Oxfam India also implemented the Cash transfer (CTPs) programme which is an increasingly popular social protection mechanism to improve the food security and nutritional status of families from lower socio-economic strata of the affected community. Through this Oxfam India aims to meet immediate food needs and protect livelihoods, whilst contributing to the long-term economic recovery of disaster-affected populations and increasing their resilience to future shocks. Oxfam India believes that these aims are achieved most effectively and sustainably by working through existing structures in order to reinforce local capacity with an approach of doing no harm. 

Provisions by the government for safeguard against malnutrition and hunger during disasters
Disaster Management Act-2005 clearly mentions the provision of food, drinking water, sanitation and basic healthcare services [Section 34 (c)]. The act always emphasizes awareness, general education also proper plans and coordination with all the line departments with the purpose of emergency response rescue and relief. [ Section-10 (2)]. There is a clear instruction of appropriate funds for prevention of disaster, mitigation and capacity building [ Section-35 (2-C)].


Local government and communities together can manage risks to children’s health in disasters through effective implementation of governance, advocacy, and policy. School, health and disaster risk management sectors should work closely together and prioritize children when planning for disasters. This includes identifying and addressing the health risks for children in their policies, programmes, and plans. Health and child-care facilities including schools should receive early warning messages, allowing them to plan and prepare to copy the situation. 
The multi-sector working coordination, preparedness, proper planning, and execution are one of the key features to maximize the effectiveness of DRR activities by working with other sectors such as water and sanitation, shelter, nutrition and food security and livelihoods before, during and after a disaster. The health of a child is dependent on sectors beyond health alone. Children need access to food, clean water, shelter, housing and education in safe buildings that are appropriately placed in order to be resilient to disaster. It is also important to empower communities and families by raising awareness of risks and actions related to food, nutrition, water, and sanitation to protect health from local hazards. Improving the baseline health of children through the provision of primary health care increases the resilience of children in disasters.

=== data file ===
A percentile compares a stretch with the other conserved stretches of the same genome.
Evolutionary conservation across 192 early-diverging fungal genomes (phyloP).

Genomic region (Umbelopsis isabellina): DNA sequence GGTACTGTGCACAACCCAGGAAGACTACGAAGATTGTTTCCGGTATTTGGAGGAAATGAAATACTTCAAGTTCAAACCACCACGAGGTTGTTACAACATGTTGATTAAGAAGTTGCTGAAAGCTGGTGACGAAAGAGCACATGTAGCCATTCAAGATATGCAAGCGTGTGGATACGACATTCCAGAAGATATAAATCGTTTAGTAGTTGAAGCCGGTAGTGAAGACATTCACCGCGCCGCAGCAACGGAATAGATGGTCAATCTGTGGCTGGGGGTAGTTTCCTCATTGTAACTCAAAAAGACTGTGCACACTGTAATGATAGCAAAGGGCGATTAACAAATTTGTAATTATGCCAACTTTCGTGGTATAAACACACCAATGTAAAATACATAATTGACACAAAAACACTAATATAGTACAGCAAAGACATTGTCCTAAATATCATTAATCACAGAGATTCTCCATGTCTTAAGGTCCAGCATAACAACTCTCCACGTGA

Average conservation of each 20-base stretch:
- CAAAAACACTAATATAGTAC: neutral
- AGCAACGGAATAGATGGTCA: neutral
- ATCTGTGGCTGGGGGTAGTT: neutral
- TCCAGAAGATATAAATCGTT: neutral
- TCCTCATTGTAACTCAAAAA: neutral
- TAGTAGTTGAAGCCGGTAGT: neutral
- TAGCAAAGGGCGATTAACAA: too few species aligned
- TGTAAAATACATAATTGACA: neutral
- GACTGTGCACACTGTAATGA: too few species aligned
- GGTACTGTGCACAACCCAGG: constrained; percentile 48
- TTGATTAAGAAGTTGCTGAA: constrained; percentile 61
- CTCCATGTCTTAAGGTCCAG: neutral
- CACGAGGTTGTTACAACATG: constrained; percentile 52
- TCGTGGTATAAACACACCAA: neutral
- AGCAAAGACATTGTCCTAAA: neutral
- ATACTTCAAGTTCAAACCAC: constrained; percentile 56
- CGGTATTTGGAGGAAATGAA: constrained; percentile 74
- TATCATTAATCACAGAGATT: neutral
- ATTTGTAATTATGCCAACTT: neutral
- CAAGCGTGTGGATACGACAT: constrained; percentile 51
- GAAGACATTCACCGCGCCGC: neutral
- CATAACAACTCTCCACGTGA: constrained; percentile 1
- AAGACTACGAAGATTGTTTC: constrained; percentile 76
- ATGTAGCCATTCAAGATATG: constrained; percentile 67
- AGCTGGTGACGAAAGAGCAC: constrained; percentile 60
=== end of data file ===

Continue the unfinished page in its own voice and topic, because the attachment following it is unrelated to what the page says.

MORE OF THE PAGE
However, Oxfam India works with local and state government during emergency relief, rehabilitation, DRR, and development work. Also constant efforts to influence the interaction between active citizens and accountable states as fundamental to human development. Oxfam mainly focuses on the first of these, saving lives, helping to build the organizational capacity of the organizations of poor people but it also engages directly with the local and state government, for capacity building for replication and build a resilient society with assurance for a starvation- free future for children during the disaster as well as throughout the year. 

Source:

  1. National Disaster Management Plan
  2. UNICEF Annual Report 2017
  3. Disaster Management Act
  4. Child Health Fact Sheet: World Health Organisation
  5. Evaluation Study of Performance Evaluation of Cooked Mid-Day Meal (CMDM)
  6. Coalition for Food and Nutrition Security: Assam 
  7. Children most vulnerable during disasters

North-East India witnesses perennial floods. Oxfam India is on ground responding with immediate relief and long term livelihood support. DONATE NOW to help save lives.